Increase Domestic Tourism Economy

No doubt some in the travel and tourism industry were anticipating a speech last week by President Barack Obama eagerly. Those who expected a meaningful federal initiative on behalf of tourism were disappointed.

During a speech in Cooperstown, N.Y., Obama focused on tourism as a contributor to the U.S. economy. He was right to do so; travel and tourism contribute about $450 billion a year to the U.S. economy. About 5.4 million jobs rely on the industry.

But Obama went badly off track. The purpose of his speech was to announce a plan to make it easier for foreign visitors to get through U.S. airports.

Obama had an opportunity to boost the U.S. tourism industry, perhaps by targeting federal funding on highway expansion that will open new areas to recreational travelers. Instead, he chose to focus on visitors from abroad.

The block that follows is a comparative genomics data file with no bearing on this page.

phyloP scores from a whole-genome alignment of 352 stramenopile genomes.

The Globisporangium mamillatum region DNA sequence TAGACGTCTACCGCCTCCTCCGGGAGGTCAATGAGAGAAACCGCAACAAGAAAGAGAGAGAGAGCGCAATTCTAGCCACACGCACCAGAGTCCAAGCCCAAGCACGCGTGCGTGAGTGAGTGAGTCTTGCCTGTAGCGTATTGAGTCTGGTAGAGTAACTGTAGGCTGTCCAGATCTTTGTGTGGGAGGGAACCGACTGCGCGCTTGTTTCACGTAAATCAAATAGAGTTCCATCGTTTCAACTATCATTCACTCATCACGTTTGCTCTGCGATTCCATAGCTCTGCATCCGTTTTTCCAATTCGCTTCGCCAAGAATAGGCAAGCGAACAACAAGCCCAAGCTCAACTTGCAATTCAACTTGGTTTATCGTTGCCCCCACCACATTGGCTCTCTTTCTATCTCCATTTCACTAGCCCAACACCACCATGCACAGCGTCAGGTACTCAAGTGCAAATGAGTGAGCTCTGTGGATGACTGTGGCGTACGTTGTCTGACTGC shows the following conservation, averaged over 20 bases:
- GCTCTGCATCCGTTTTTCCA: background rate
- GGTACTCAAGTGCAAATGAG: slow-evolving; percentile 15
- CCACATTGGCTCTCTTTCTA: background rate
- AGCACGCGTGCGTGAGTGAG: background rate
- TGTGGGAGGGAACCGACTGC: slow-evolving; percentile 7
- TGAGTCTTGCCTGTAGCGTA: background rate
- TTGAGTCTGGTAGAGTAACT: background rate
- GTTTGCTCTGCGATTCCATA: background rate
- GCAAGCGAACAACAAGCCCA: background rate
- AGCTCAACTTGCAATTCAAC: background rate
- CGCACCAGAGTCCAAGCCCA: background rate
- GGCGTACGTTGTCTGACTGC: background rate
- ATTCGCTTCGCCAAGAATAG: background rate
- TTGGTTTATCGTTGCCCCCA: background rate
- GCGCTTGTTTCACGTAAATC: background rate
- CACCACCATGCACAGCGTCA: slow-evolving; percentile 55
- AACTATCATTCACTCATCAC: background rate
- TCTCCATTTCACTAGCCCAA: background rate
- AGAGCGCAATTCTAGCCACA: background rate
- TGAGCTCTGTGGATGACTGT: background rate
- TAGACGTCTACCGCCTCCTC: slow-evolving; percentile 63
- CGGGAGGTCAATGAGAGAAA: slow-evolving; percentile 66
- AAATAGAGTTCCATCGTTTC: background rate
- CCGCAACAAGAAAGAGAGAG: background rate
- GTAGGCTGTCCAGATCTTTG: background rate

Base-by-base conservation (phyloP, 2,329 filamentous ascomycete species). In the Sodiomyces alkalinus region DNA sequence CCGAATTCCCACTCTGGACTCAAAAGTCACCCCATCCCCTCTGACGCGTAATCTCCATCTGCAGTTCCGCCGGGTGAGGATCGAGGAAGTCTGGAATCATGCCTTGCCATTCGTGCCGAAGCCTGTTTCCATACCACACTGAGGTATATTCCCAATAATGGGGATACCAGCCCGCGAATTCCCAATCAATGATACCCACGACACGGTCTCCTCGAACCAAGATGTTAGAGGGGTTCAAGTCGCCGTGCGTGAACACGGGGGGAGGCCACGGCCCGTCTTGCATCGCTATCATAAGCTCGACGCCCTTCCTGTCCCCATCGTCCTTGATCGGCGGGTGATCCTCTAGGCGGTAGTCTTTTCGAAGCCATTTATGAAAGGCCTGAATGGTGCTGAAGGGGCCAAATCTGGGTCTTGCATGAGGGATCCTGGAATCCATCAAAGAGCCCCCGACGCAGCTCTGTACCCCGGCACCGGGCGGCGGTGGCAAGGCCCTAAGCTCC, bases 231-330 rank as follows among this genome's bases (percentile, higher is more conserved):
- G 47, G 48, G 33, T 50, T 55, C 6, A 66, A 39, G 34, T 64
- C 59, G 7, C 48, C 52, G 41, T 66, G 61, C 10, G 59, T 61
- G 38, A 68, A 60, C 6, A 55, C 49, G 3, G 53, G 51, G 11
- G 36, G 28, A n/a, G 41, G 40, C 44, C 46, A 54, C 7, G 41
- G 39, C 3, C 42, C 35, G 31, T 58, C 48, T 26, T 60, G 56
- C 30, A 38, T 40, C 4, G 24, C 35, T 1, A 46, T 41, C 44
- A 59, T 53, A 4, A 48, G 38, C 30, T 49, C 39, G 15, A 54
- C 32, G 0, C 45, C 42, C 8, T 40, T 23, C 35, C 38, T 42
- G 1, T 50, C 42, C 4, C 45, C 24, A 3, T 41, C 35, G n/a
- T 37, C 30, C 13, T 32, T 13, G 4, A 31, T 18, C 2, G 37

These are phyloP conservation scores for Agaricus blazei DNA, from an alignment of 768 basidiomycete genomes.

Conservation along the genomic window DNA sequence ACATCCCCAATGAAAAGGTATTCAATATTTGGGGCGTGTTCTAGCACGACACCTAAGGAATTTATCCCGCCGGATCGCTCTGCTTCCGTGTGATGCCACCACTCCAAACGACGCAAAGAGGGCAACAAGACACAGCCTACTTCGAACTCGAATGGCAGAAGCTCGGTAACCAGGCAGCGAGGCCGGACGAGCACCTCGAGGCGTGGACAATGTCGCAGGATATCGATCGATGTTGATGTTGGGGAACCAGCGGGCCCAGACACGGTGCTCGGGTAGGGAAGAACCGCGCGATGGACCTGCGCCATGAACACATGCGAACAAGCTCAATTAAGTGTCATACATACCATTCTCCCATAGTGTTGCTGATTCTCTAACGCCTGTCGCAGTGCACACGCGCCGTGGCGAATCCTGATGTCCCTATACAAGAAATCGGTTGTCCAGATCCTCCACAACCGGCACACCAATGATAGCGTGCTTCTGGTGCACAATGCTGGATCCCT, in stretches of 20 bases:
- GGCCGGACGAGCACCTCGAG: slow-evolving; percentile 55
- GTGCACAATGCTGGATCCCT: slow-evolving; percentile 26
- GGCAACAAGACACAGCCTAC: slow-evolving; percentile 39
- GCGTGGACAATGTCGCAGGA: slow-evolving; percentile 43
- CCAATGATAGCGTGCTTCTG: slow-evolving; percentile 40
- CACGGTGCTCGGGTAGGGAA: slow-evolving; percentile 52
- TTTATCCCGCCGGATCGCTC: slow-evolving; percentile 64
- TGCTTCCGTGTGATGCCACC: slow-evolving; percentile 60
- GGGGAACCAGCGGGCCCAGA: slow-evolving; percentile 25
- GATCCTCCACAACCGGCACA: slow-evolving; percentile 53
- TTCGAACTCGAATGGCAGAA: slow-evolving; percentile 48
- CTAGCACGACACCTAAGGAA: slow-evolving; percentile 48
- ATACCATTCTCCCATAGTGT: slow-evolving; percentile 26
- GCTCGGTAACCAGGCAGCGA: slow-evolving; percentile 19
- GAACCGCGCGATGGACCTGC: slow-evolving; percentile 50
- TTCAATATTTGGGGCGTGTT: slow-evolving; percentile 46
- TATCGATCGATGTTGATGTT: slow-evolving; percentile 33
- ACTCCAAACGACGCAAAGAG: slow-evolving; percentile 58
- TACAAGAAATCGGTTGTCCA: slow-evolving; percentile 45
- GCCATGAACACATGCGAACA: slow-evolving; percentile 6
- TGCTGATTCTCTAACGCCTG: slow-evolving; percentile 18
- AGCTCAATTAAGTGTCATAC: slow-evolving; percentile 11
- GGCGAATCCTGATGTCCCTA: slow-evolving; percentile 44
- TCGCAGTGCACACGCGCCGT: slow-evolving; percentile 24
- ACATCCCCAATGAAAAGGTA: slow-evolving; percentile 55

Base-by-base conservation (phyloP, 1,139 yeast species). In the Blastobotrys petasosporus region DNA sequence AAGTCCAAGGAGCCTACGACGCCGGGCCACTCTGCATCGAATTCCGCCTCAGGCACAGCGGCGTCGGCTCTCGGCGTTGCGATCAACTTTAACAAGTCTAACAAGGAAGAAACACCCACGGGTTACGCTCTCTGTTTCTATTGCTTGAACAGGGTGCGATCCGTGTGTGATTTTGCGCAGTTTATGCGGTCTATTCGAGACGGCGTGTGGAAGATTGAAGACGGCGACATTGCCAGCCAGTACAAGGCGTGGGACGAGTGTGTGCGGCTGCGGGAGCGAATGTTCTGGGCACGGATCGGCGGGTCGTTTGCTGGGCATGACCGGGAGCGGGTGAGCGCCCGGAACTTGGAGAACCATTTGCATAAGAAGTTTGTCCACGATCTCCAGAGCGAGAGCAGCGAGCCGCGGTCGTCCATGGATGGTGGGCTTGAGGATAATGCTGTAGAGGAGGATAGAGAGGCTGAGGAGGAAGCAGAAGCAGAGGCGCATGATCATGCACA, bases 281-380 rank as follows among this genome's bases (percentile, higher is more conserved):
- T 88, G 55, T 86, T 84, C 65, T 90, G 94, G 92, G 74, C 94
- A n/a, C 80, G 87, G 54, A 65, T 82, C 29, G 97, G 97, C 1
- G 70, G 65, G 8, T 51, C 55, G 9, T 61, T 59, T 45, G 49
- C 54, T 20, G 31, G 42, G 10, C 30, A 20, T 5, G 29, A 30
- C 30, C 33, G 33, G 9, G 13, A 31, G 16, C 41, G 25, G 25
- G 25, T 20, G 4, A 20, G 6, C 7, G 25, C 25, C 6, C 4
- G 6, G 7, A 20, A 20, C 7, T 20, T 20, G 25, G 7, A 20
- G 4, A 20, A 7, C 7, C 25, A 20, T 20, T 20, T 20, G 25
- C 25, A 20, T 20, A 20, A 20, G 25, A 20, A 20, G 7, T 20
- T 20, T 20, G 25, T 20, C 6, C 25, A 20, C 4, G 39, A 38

That may play well in the urban areas where the president’s political base is centered. It will do little good for the vast majority of Americans and tourism destinations outside the cities.

International travelers contribute only about 20 percent of the dollars that flow into the U.S. economy from tourism. Again, the percentage is much lower outside big cities.

A better plan to boost the travel and tourism economy would be to focus on infrastructure such as highways. Corridor H in eastern West Virginia is an example. Redirecting federal spending to finish that highway before its 2035 scheduled completion date would be a realistic means of increasing tourism. No doubt other regions of the country have similar needs.

Making it easier for a foreign visitor to get through a U.S. airport may attract more tourists from abroad. But making it easier to get to inviting destinations within the U.S. would do much more good.